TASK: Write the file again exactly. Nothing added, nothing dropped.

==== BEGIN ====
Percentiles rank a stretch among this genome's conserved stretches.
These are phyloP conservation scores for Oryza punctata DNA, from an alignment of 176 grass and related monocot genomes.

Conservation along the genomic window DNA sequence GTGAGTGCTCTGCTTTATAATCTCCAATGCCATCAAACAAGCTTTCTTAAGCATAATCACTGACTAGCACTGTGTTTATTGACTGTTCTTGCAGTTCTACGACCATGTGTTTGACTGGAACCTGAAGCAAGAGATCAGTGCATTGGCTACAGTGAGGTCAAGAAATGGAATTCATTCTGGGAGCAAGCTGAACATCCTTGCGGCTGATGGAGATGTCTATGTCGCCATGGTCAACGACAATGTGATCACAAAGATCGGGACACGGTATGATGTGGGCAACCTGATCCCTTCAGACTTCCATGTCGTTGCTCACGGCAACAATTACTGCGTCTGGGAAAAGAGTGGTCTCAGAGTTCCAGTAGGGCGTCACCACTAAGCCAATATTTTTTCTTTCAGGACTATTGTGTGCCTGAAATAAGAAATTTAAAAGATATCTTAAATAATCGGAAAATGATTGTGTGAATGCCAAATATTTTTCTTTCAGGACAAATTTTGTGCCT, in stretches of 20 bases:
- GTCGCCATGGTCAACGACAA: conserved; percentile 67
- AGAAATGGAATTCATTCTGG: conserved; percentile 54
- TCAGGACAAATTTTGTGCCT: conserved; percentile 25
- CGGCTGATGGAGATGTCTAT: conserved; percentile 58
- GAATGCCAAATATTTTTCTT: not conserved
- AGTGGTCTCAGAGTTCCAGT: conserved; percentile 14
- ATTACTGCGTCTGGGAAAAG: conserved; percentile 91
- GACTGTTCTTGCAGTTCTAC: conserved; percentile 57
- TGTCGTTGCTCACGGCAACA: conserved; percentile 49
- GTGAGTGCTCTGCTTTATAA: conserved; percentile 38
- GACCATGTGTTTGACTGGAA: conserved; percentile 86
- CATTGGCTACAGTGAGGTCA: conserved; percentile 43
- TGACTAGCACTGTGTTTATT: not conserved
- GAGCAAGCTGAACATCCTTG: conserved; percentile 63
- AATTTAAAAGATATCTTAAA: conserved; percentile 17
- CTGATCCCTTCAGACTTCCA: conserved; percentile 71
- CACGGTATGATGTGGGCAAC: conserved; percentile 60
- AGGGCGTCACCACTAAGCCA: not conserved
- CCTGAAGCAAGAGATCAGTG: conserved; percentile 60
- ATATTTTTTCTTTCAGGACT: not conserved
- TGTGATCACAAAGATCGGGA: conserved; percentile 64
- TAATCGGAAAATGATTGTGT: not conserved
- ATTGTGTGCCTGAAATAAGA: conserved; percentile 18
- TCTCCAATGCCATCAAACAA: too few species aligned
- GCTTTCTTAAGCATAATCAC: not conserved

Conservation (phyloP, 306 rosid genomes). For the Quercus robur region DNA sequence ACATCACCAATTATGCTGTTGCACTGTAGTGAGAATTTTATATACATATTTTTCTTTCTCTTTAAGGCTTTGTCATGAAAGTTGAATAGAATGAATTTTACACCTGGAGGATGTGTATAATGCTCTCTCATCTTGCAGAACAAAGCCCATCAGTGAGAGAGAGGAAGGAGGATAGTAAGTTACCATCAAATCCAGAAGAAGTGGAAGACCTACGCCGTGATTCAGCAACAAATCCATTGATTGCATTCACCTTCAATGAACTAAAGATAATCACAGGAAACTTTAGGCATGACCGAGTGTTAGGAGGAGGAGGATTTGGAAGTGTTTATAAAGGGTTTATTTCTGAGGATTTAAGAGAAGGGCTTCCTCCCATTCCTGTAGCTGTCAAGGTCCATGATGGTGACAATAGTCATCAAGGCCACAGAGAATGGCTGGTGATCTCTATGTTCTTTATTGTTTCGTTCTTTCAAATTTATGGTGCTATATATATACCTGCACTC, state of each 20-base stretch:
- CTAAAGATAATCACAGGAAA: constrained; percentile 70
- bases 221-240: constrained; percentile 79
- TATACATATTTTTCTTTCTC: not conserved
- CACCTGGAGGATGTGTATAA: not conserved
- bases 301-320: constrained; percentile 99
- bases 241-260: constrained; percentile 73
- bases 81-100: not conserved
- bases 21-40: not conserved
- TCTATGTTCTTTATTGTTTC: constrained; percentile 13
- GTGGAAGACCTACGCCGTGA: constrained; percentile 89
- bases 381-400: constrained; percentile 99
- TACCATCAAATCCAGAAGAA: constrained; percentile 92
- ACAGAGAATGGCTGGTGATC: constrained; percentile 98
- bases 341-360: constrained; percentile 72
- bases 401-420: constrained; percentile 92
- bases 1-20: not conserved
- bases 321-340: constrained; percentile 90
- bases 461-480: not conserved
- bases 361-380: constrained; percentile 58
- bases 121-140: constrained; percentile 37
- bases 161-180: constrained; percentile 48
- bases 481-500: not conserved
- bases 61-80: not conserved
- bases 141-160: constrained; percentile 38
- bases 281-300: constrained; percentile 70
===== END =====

Percentiles rank a stretch among this genome's conserved stretches.
These are phyloP conservation scores for Oryza punctata DNA, from an alignment of 176 grass and related monocot genomes.

Conservation along the genomic window DNA sequence GTGAGTGCTCTGCTTTATAATCTCCAATGCCATCAAACAAGCTTTCTTAAGCATAATCACTGACTAGCACTGTGTTTATTGACTGTTCTTGCAGTTCTACGACCATGTGTTTGACTGGAACCTGAAGCAAGAGATCAGTGCATTGGCTACAGTGAGGTCAAGAAATGGAATTCATTCTGGGAGCAAGCTGAACATCCTTGCGGCTGATGGAGATGTCTATGTCGCCATGGTCAACGACAATGTGATCACAAAGATCGGGACACGGTATGATGTGGGCAACCTGATCCCTTCAGACTTCCATGTCGTTGCTCACGGCAACAATTACTGCGTCTGGGAAAAGAGTGGTCTCAGAGTTCCAGTAGGGCGTCACCACTAAGCCAATATTTTTTCTTTCAGGACTATTGTGTGCCTGAAATAAGAAATTTAAAAGATATCTTAAATAATCGGAAAATGATTGTGTGAATGCCAAATATTTTTCTTTCAGGACAAATTTTGTGCCT, in stretches of 20 bases:
- GTCGCCATGGTCAACGACAA: conserved; percentile 67
- AGAAATGGAATTCATTCTGG: conserved; percentile 54
- TCAGGACAAATTTTGTGCCT: conserved; percentile 25
- CGGCTGATGGAGATGTCTAT: conserved; percentile 58
- GAATGCCAAATATTTTTCTT: not conserved
- AGTGGTCTCAGAGTTCCAGT: conserved; percentile 14
- ATTACTGCGTCTGGGAAAAG: conserved; percentile 91
- GACTGTTCTTGCAGTTCTAC: conserved; percentile 57
- TGTCGTTGCTCACGGCAACA: conserved; percentile 49
- GTGAGTGCTCTGCTTTATAA: conserved; percentile 38
- GACCATGTGTTTGACTGGAA: conserved; percentile 86
- CATTGGCTACAGTGAGGTCA: conserved; percentile 43
- TGACTAGCACTGTGTTTATT: not conserved
- GAGCAAGCTGAACATCCTTG: conserved; percentile 63
- AATTTAAAAGATATCTTAAA: conserved; percentile 17
- CTGATCCCTTCAGACTTCCA: conserved; percentile 71
- CACGGTATGATGTGGGCAAC: conserved; percentile 60
- AGGGCGTCACCACTAAGCCA: not conserved
- CCTGAAGCAAGAGATCAGTG: conserved; percentile 60
- ATATTTTTTCTTTCAGGACT: not conserved
- TGTGATCACAAAGATCGGGA: conserved; percentile 64
- TAATCGGAAAATGATTGTGT: not conserved
- ATTGTGTGCCTGAAATAAGA: conserved; percentile 18
- TCTCCAATGCCATCAAACAA: too few species aligned
- GCTTTCTTAAGCATAATCAC: not conserved

Conservation (phyloP, 306 rosid genomes). For the Quercus robur region DNA sequence ACATCACCAATTATGCTGTTGCACTGTAGTGAGAATTTTATATACATATTTTTCTTTCTCTTTAAGGCTTTGTCATGAAAGTTGAATAGAATGAATTTTACACCTGGAGGATGTGTATAATGCTCTCTCATCTTGCAGAACAAAGCCCATCAGTGAGAGAGAGGAAGGAGGATAGTAAGTTACCATCAAATCCAGAAGAAGTGGAAGACCTACGCCGTGATTCAGCAACAAATCCATTGATTGCATTCACCTTCAATGAACTAAAGATAATCACAGGAAACTTTAGGCATGACCGAGTGTTAGGAGGAGGAGGATTTGGAAGTGTTTATAAAGGGTTTATTTCTGAGGATTTAAGAGAAGGGCTTCCTCCCATTCCTGTAGCTGTCAAGGTCCATGATGGTGACAATAGTCATCAAGGCCACAGAGAATGGCTGGTGATCTCTATGTTCTTTATTGTTTCGTTCTTTCAAATTTATGGTGCTATATATATACCTGCACTC, state of each 20-base stretch:
- CTAAAGATAATCACAGGAAA: constrained; percentile 70
- bases 221-240: constrained; percentile 79
- TATACATATTTTTCTTTCTC: not conserved
- CACCTGGAGGATGTGTATAA: not conserved
- bases 301-320: constrained; percentile 99
- bases 241-260: constrained; percentile 73
- bases 81-100: not conserved
- bases 21-40: not conserved
- TCTATGTTCTTTATTGTTTC: constrained; percentile 13
- GTGGAAGACCTACGCCGTGA: constrained; percentile 89
- bases 381-400: constrained; percentile 99
- TACCATCAAATCCAGAAGAA: constrained; percentile 92
- ACAGAGAATGGCTGGTGATC: constrained; percentile 98
- bases 341-360: constrained; percentile 72
- bases 401-420: constrained; percentile 92
- bases 1-20: not conserved
- bases 321-340: constrained; percentile 90
- bases 461-480: not conserved
- bases 361-380: constrained; percentile 58
- bases 121-140: constrained; percentile 37
- bases 161-180: constrained; percentile 48
- bases 481-500: not conserved
- bases 61-80: not conserved
- bases 141-160: constrained; percentile 38
- bases 281-300: constrained; percentile 70